One year after Steven McDermott of Singabloodypore asked if the Singapore blogosphere is infantile, Hwee Hwee Tan of RMIT University offers a more optimistic assessment.:
Along with the increasing popularity of blogs as a means to prosume rather than consume information is an increasing tension between Singapore bloggers and the local news media - a relationship not unlike that between American bloggers and journalists.
This trend is arguably best reflected in the developments leading up to the recent Singapore Election. Aside from Brown and Miyagi’s persistently non-political podcasts, we witness the emergence of citizen journalism in Singapore blogosphere as known and lesser known bloggers including award-winning activist, Yawning Bread and the anonymous blogger behind Singapore Election Watch, made use of the multimedia capabilities on blogs to prosume political rallies and other major events during the election period. Along with these reports on the election events is the emergence of fresh young voices in the Singapore blogosphere, courageous in their attempts to confront and interrogate the flaws in their authoritarian nation-state. The contents of these posts, particularly the podcasts on Opposition Party Rally certainly fly in the face of a recent ban on any online streaming of any explicit political content.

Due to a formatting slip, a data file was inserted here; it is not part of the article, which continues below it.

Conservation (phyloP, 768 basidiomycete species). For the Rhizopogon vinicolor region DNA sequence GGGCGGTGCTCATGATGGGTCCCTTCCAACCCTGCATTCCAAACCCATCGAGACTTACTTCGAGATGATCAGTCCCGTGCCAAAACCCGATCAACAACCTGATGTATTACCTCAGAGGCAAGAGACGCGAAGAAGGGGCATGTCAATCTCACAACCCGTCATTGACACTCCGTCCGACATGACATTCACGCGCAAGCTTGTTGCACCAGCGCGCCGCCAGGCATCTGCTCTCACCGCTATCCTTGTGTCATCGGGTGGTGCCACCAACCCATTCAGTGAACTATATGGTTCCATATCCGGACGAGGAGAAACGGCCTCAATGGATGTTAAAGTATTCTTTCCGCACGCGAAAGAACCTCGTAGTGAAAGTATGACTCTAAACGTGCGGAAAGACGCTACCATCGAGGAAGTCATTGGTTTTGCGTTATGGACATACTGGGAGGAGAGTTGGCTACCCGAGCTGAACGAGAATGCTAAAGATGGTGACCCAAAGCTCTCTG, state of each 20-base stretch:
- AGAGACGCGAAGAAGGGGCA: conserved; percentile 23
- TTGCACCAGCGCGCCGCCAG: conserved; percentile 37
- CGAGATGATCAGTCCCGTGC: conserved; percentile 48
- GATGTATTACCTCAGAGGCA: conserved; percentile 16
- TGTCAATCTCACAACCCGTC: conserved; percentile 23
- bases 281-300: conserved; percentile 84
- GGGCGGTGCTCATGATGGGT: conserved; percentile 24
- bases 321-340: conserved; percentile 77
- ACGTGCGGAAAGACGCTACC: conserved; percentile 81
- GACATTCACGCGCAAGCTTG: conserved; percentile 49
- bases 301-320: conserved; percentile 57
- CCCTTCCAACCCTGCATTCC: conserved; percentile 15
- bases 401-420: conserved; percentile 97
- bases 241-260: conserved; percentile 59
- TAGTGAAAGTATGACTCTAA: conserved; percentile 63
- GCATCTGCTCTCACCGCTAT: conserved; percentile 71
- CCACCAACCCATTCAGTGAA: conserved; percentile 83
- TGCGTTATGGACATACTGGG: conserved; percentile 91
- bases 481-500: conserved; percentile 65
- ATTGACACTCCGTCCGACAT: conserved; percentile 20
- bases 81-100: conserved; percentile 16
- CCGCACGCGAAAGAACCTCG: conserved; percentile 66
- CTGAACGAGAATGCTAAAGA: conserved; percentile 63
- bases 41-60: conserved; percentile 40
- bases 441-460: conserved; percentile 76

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Mao: The Unknown Story - by Jung Chang and Jon Halliday:
A controversial and damning biography of the Helmsman.
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June 14th, 2006 at 3:19 am
Is that Hwee Hwee Tan the same Singaporean writer who wrote “Mammon Inc.”? I love that book about Singaporean identity…
June 18th, 2006 at 11:41 pm
Hi Kevin, no I’m not that famous Hwee Hwee Tan.